Selectivity, Yield, and MBA Admissions Mathby
A guest post from Matt Symonds, chief editor of MBA50.com, a website dedicated to the world’s outstanding business schools. He is also director of Fortuna Admissions and co-author of ABC of Getting the MBA Admissions Edge.
Beyond the headlines of the latest Bloomberg Businessweek MBA ranking, there is a tremendous amount of data for potential business school applicants to analyze. From class size, cost, and curriculum to community spirit and careers, the survey responses from more than 10,000 graduates provide invaluable perspectives on the search for the right MBA fit.
The Rankings History, with results that go back to the first Businessweek ranking in 1988, gives a sense of how consistently the world’s top business schools have performed over time, which I think speaks to the enduring quality of many programs, starting of course with Chicago’s fourth consecutive placement at No. 1.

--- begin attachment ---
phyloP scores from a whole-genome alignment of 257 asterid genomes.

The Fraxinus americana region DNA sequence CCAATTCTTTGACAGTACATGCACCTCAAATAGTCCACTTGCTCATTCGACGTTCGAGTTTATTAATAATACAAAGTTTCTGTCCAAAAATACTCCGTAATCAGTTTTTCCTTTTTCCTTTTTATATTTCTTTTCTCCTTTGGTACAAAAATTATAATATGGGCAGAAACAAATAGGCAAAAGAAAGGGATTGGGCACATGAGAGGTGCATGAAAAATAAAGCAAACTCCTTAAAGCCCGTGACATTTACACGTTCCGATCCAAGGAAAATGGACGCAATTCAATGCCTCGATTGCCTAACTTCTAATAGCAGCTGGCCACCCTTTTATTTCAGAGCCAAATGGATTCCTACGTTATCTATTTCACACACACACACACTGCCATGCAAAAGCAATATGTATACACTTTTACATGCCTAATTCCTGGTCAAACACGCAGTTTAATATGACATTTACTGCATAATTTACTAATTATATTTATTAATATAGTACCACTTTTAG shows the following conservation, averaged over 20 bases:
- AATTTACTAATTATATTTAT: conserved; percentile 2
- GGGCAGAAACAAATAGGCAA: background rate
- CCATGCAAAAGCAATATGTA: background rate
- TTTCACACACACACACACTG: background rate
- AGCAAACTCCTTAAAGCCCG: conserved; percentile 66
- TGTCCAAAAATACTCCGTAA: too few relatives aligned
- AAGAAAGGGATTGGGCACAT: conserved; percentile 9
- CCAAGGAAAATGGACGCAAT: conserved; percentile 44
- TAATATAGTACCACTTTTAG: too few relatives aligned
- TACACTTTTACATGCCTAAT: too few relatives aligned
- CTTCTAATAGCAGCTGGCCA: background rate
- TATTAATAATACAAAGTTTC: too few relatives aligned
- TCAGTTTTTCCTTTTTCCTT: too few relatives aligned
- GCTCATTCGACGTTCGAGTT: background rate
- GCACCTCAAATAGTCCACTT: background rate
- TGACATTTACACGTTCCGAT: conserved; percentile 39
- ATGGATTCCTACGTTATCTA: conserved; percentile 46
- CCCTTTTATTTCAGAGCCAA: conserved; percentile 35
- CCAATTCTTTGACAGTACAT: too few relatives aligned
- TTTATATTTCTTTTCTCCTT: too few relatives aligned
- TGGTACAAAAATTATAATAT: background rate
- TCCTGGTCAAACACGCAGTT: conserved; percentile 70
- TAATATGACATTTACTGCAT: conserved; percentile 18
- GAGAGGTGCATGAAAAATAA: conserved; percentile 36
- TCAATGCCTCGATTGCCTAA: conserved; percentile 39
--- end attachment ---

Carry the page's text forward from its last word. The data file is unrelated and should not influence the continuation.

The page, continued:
But the other table that caught my eye shows the pickiest business schools on earth in 2012. The daunting number of applications for a place at Stanford Graduate School of Business, UC Berkeley’s Haas School of Business, or Harvard Business School might make you think that you’ve got a better chance of making your fortune at the roulette tables in Vegas than you have being admitted to their MBA programs. Harvard last year received 8,963 applications for a place in its MBA program of 919 students, while Stanford admitted only 7 percent of its applicant pool. You don’t have to be an analyst as McKinsey to crunch the numbers on the competitive nature of admission to a top business school.